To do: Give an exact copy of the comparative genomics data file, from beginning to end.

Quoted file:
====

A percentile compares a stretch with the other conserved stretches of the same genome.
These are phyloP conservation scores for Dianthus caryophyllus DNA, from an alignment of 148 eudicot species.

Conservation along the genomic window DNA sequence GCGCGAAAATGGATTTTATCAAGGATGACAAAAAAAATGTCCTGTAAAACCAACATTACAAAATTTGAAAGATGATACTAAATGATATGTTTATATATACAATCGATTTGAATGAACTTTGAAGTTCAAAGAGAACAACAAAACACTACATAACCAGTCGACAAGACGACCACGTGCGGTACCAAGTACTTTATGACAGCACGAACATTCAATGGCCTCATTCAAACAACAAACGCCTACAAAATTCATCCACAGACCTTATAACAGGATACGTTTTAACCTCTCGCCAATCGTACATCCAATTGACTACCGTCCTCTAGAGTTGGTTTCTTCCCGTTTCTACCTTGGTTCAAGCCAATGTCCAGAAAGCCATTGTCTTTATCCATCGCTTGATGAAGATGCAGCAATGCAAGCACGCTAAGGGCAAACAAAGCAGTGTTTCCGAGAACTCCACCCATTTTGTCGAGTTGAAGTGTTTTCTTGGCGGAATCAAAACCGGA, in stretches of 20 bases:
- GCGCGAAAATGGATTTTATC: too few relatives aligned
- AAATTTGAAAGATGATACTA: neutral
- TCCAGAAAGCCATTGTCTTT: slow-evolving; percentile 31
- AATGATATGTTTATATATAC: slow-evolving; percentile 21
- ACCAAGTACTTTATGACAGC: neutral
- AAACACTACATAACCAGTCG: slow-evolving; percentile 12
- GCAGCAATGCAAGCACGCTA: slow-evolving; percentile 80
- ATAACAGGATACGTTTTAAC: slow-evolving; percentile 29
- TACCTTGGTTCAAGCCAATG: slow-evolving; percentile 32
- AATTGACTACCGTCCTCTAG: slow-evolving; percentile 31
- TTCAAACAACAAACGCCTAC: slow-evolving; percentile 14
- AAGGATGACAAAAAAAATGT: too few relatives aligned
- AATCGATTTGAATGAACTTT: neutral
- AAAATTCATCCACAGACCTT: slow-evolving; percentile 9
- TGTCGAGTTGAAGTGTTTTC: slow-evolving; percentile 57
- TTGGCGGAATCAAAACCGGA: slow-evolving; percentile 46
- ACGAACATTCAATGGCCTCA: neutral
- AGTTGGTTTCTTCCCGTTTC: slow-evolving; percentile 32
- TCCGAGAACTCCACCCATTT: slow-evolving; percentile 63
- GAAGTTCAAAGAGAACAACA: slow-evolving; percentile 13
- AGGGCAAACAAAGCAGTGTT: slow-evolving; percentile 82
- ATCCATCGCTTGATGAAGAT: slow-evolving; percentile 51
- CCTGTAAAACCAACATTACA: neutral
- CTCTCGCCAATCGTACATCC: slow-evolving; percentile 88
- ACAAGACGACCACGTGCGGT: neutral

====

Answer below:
A percentile compares a stretch with the other conserved stretches of the same genome.
These are phyloP conservation scores for Dianthus caryophyllus DNA, from an alignment of 148 eudicot species.

Conservation along the genomic window DNA sequence GCGCGAAAATGGATTTTATCAAGGATGACAAAAAAAATGTCCTGTAAAACCAACATTACAAAATTTGAAAGATGATACTAAATGATATGTTTATATATACAATCGATTTGAATGAACTTTGAAGTTCAAAGAGAACAACAAAACACTACATAACCAGTCGACAAGACGACCACGTGCGGTACCAAGTACTTTATGACAGCACGAACATTCAATGGCCTCATTCAAACAACAAACGCCTACAAAATTCATCCACAGACCTTATAACAGGATACGTTTTAACCTCTCGCCAATCGTACATCCAATTGACTACCGTCCTCTAGAGTTGGTTTCTTCCCGTTTCTACCTTGGTTCAAGCCAATGTCCAGAAAGCCATTGTCTTTATCCATCGCTTGATGAAGATGCAGCAATGCAAGCACGCTAAGGGCAAACAAAGCAGTGTTTCCGAGAACTCCACCCATTTTGTCGAGTTGAAGTGTTTTCTTGGCGGAATCAAAACCGGA, in stretches of 20 bases:
- GCGCGAAAATGGATTTTATC: too few relatives aligned
- AAATTTGAAAGATGATACTA: neutral
- TCCAGAAAGCCATTGTCTTT: slow-evolving; percentile 31
- AATGATATGTTTATATATAC: slow-evolving; percentile 21
- ACCAAGTACTTTATGACAGC: neutral
- AAACACTACATAACCAGTCG: slow-evolving; percentile 12
- GCAGCAATGCAAGCACGCTA: slow-evolving; percentile 80
- ATAACAGGATACGTTTTAAC: slow-evolving; percentile 29
- TACCTTGGTTCAAGCCAATG: slow-evolving; percentile 32
- AATTGACTACCGTCCTCTAG: slow-evolving; percentile 31
- TTCAAACAACAAACGCCTAC: slow-evolving; percentile 14
- AAGGATGACAAAAAAAATGT: too few relatives aligned
- AATCGATTTGAATGAACTTT: neutral
- AAAATTCATCCACAGACCTT: slow-evolving; percentile 9
- TGTCGAGTTGAAGTGTTTTC: slow-evolving; percentile 57
- TTGGCGGAATCAAAACCGGA: slow-evolving; percentile 46
- ACGAACATTCAATGGCCTCA: neutral
- AGTTGGTTTCTTCCCGTTTC: slow-evolving; percentile 32
- TCCGAGAACTCCACCCATTT: slow-evolving; percentile 63
- GAAGTTCAAAGAGAACAACA: slow-evolving; percentile 13
- AGGGCAAACAAAGCAGTGTT: slow-evolving; percentile 82
- ATCCATCGCTTGATGAAGAT: slow-evolving; percentile 51
- CCTGTAAAACCAACATTACA: neutral
- CTCTCGCCAATCGTACATCC: slow-evolving; percentile 88
- ACAAGACGACCACGTGCGGT: neutral